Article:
“All 62 cases (100%) and 246 out of 248 controls (99.2%) participated in the study. When the effects of confounding variables were controlled, ever smokers were found to have 10.74 times higher risk of lung cancer compared to never smokers. Other significant risk factors for lung cancer among the males were, having a low educational level, having been exposed to X rays and having a family history of cancer. The percentage of smoking for lung cancer was 84.04% based on the overall prevalence of smokers determined by another community prevalence survey. These findings need to be shared among the policy makers and public to implement successful smoking preventive measures,” the research findings recommended.
Another research conducted by L.K. Athauda and A.R. Wickremasinghe stated that the average cigarette consumption per capita in Sri Lanka from 1960-2004 was 289.19 sticks per year, and the average domestic tobacco distribution from 1960-2010 was 8399.79 kg.
“Smoking had been gradually increasing in Sri Lanka, until the year 1978, and thereafter a decline at the rate of 2.33 per capita per year was observed. Considering males as only consumers of tobacco, Sri Lanka showed a trend of 4.16 per capita decline per year since 1978. The average price of the most popular cigarette brand in Sri Lanka was correlated with percentage of current smokers from 2000-2012. Percentage of smokers was negatively correlated with stick prices with 63.9% of the results. Since 1953 tobacco and excise taxation have been in place. Both these taxes, as well as pricing fall short of the WHO recommended levels. A decreasing trend commenced in 1978, where no specific control policy can be associated with except the commencement of the open economic policy.
Conclusions: It appears that the Sri Lankan trend of smoking has been following a global trend since 1978,” stated the research findings.
It was further noted that the taxation levels though regularly increased have not met the WHO standard. Despite the NATA act and other policies being implemented, they do not appear to have impacted smoking patterns.
What has been done so far?
As the high consumption of tobacco has led to many health issues in the country, consecutive governments have taken various steps to reduce tobacco consumption. Sri Lanka signed and ratified the Framework Convention on Tobacco Control (FCTC) in 2003. This was followed by the government taking initiatives to set up the National Authority on Tobacco and Alcohol (NATA) through an Act of Parliament in 2006.
Health warnings have been printed on cigarette packets and advertising of cigarette and tobacco products are highly restricted. Later, laws were imposed prohibiting smoking in public places.
The government then took brave and strict action to impose laws to display pictorial warnings covering 80% of cigarette packets. This decision was challenged by cigarette companies and the pictorial warnings were displayed only covering 60% of tobacco products based on a Court ruling. The regime change thereafter passed a new law making it compulsory to display pictorial warnings covering 80% of the tobacco products.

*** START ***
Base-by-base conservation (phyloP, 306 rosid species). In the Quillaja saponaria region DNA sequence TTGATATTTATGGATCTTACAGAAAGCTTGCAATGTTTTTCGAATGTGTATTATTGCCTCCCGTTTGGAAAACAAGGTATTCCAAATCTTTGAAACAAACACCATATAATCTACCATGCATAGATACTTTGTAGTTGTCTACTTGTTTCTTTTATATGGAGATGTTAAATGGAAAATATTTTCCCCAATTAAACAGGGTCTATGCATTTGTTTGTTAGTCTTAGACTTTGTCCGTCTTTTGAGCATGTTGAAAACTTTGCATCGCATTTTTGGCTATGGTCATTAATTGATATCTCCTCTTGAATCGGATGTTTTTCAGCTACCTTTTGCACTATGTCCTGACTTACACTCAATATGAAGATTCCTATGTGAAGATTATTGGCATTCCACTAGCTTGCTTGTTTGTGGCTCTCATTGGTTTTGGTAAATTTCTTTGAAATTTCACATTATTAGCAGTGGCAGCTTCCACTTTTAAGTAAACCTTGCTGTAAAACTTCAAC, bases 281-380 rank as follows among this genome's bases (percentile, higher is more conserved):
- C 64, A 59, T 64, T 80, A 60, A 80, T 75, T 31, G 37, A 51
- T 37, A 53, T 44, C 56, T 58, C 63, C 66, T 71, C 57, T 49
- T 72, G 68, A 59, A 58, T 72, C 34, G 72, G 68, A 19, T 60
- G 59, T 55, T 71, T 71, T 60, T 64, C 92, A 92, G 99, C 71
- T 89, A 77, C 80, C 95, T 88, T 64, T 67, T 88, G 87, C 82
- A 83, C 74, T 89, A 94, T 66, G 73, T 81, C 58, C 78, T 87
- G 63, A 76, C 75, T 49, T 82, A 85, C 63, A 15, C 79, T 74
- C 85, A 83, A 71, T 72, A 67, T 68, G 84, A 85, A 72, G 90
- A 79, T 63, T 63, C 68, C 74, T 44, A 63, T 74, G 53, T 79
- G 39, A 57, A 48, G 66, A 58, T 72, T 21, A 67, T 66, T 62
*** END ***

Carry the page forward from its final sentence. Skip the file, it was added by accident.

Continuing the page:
Lack of awareness about NATA
Despite attempts made by governments to reduce smoking through various ways and means including setting up of the National Authority on Tobacco, it is found that public awareness on the matter was not satisfactory.
Research conducted by P.W. Pallewaththa , H.P.G. Niwarthana and S. Nanayakkara in their findings noted that awareness of the NATA Act and the implementation of the Act was found to be poor among the authorized officers.
“Support of the community and other authorized officers to implement the Act was reported as poor. The study found that there was no Monitoring and Evaluation (M&E) plan on implementation of the Act. Clarification of legal procedures about ‘enclosed public places and public areas’ was reported to be not clear. The authorizing officers complained that there were no allocated, financial aid and other facilities to implement the Act and that the involvement of the National Authority on Tobacco and Alcohol was poor.
The study concluded that authorizing officers had faced many problems in implementing the Act and recommended the following to improve the situation. It suggested conducting well organized sessions on NATA Act amongst authorized officers. The research further suggested placing a mechanism to expand support from the community and other authorized officers.
Impose more tax on cigarettes
ADIC in their suggestions to reduce smoking suggested to increase the tax imposed on cigarettes. ADIC noted that there was no consistency in terms of the tax rates imposed on cigarettes and that it should be further increased and be consistent.
“Every 10% increase in the real price of the cigarettes reduces overall cigarette consumption by approximately three to five per cent. It also reduces the young smokers by 3.5%,”
The research findings from Verite research revealed that the government lost nearly Rs 20 billion annually due to the underpricing and low rates of taxation imposed on cigarettes.
(Courtesy – Ceylon Today)